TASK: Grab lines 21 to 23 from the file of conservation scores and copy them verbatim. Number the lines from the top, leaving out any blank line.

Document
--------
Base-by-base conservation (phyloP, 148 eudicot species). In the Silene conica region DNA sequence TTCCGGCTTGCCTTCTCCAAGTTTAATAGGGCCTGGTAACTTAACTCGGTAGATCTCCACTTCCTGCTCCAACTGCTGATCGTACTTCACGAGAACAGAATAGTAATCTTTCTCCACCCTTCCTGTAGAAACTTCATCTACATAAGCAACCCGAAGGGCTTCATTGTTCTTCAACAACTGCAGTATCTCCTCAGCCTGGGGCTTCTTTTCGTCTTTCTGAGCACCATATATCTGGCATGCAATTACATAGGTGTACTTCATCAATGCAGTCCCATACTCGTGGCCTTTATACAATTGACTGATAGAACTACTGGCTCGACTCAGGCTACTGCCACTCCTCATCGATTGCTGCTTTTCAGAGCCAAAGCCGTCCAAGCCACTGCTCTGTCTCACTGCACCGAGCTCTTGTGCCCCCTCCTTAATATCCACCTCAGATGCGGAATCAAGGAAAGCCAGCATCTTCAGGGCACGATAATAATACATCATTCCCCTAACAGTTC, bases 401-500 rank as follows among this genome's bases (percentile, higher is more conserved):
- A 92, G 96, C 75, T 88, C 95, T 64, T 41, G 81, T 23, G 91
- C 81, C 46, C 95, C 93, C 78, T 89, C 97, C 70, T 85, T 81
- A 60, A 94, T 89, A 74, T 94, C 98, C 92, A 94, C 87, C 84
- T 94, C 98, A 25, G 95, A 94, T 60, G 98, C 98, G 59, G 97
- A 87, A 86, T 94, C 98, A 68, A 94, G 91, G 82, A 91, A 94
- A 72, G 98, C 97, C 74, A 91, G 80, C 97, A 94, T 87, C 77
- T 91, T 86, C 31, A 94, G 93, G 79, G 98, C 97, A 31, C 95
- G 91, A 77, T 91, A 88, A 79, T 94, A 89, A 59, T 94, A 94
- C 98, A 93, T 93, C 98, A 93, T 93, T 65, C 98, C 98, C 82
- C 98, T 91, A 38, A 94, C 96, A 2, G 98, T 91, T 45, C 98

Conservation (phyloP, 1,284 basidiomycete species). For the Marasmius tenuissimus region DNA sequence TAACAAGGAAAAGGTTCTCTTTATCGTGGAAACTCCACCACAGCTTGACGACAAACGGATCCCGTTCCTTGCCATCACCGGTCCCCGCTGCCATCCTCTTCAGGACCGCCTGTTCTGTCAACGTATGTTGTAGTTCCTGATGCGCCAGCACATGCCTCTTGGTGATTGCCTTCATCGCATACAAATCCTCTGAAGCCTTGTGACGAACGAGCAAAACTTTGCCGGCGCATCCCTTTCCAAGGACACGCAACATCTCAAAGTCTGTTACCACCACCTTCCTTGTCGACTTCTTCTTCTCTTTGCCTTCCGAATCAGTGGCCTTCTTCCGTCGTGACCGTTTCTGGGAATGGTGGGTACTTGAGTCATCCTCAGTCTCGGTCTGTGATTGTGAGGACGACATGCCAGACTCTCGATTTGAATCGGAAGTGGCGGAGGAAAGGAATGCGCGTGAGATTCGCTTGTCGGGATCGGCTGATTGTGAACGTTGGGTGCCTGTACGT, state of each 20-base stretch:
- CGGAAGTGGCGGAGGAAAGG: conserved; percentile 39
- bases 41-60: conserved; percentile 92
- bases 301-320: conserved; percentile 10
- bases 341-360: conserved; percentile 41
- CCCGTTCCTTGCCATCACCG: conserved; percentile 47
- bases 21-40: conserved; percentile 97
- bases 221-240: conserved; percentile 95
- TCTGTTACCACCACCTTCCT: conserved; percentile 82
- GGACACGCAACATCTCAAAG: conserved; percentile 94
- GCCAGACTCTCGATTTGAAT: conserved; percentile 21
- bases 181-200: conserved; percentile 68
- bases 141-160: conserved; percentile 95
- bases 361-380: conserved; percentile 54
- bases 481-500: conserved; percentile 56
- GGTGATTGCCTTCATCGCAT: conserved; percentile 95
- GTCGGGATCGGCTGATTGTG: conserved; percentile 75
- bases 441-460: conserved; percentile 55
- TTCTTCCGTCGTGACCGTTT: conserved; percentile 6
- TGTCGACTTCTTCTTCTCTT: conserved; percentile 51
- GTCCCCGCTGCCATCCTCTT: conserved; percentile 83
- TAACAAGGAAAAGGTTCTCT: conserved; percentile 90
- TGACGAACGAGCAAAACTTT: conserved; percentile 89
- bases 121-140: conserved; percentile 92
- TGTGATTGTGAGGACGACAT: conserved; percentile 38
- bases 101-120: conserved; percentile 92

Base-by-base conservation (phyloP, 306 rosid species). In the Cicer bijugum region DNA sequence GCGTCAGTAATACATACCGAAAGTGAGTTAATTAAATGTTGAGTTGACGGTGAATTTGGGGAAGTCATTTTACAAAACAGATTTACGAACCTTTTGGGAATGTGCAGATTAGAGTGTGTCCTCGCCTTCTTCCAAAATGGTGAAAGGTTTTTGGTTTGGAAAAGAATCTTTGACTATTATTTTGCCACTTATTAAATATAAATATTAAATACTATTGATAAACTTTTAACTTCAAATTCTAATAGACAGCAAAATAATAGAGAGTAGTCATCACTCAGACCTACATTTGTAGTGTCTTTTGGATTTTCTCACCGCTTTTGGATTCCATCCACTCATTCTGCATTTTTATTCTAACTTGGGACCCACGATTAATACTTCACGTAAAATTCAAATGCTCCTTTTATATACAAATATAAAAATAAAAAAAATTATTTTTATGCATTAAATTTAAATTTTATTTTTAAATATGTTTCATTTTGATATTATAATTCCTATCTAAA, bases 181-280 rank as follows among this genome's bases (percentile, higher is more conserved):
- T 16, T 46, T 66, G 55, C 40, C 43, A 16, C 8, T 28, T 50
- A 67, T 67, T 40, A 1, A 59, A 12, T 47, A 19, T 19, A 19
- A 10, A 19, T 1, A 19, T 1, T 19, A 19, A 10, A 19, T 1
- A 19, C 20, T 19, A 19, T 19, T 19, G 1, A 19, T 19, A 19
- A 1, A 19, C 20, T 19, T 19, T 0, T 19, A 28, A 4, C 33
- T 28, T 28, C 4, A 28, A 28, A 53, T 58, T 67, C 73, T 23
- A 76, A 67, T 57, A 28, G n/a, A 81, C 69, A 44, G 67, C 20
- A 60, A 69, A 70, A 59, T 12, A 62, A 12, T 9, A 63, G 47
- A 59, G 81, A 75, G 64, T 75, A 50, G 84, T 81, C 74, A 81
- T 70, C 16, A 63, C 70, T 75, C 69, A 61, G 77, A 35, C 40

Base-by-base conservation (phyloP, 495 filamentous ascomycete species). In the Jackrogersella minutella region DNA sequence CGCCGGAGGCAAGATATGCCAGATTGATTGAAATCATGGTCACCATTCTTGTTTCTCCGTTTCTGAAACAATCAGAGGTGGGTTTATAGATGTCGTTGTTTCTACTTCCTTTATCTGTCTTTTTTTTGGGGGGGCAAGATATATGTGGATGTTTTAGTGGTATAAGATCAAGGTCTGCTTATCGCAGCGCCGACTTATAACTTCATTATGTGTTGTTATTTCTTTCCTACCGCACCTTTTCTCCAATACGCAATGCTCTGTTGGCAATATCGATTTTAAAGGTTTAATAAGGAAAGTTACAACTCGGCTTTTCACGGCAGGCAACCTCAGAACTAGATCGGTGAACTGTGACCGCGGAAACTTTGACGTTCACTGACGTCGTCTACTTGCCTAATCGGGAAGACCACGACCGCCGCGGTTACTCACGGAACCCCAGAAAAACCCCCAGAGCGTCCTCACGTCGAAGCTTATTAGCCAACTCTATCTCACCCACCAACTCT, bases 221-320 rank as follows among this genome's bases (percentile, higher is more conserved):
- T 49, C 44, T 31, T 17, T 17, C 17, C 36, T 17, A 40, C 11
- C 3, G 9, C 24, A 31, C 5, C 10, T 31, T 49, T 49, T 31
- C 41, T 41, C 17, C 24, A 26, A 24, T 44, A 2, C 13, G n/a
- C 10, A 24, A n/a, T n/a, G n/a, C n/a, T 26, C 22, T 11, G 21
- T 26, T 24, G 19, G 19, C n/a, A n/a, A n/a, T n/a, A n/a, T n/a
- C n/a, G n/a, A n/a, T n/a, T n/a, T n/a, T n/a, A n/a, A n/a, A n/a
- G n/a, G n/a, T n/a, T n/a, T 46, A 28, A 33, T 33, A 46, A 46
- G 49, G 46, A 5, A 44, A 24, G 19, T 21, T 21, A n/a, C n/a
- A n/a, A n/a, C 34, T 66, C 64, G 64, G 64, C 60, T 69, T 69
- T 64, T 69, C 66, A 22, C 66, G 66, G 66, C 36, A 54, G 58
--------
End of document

- GGACACGCAACATCTCAAAG: conserved; percentile 94
- GCCAGACTCTCGATTTGAAT: conserved; percentile 21
- bases 181-200: conserved; percentile 68